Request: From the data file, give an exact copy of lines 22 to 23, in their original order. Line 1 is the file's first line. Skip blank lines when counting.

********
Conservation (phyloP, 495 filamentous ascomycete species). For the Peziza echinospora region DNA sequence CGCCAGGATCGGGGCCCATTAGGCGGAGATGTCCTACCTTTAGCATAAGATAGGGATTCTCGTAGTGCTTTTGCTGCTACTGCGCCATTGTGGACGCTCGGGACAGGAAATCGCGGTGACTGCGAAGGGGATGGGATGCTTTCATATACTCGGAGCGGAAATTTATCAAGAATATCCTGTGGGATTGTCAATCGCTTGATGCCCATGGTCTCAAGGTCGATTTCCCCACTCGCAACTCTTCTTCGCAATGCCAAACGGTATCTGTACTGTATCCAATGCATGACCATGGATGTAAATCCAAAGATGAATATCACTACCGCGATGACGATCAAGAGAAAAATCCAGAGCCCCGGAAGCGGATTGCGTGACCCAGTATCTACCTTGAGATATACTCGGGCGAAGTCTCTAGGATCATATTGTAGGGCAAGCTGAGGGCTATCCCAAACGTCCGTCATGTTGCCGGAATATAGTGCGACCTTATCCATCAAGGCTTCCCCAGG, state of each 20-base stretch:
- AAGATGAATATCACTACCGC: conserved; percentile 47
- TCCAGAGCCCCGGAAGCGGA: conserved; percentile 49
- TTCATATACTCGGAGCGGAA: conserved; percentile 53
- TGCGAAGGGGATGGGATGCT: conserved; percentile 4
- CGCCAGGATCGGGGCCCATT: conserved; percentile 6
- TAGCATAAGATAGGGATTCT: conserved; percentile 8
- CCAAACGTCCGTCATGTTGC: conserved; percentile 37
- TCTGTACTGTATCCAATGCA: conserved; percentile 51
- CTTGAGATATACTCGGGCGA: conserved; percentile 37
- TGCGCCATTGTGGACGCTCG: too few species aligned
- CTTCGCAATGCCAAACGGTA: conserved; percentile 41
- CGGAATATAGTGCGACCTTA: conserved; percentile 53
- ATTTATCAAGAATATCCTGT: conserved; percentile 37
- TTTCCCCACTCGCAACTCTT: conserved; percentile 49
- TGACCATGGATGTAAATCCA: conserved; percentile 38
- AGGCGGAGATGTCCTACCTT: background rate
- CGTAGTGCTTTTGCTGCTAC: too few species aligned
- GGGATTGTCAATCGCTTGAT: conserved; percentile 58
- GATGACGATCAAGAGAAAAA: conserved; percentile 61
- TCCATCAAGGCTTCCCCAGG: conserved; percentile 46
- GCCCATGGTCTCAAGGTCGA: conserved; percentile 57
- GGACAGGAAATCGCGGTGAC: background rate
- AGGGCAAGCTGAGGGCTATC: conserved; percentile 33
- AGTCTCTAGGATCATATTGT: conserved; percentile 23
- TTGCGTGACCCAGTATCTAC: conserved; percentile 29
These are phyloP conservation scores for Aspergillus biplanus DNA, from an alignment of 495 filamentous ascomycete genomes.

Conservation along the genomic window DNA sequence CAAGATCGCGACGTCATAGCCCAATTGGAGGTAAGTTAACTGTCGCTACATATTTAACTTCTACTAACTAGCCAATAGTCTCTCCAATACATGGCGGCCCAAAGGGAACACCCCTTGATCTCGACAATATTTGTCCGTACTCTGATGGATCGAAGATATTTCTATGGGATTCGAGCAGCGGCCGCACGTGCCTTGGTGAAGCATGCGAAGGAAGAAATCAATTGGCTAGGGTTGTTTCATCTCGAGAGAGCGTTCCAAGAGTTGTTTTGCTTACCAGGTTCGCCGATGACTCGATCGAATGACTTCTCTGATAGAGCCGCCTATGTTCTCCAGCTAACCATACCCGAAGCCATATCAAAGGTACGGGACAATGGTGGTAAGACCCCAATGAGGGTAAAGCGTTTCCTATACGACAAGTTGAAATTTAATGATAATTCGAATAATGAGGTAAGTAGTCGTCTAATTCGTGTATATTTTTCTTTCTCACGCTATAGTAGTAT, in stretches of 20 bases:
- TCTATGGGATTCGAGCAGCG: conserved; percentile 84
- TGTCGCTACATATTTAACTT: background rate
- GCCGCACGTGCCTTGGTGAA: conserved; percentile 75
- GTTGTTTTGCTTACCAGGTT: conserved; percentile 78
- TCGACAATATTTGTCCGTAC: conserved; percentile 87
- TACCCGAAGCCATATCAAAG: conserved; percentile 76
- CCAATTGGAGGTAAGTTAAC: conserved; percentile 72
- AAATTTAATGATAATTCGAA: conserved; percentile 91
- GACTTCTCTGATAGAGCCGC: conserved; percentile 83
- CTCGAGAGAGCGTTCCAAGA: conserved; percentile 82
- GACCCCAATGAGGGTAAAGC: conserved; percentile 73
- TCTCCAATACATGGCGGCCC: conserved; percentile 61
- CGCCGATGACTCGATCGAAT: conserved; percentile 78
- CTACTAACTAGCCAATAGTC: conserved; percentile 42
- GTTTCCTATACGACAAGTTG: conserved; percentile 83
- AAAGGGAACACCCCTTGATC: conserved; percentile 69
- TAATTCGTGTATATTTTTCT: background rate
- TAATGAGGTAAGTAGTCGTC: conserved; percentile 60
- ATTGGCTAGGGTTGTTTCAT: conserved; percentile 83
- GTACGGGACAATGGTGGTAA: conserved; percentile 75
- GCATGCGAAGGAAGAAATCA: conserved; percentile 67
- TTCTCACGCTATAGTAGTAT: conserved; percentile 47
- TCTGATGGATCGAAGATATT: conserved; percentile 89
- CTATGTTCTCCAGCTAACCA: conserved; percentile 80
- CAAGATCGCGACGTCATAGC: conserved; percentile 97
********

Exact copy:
- GCCCATGGTCTCAAGGTCGA: conserved; percentile 57
- GGACAGGAAATCGCGGTGAC: background rate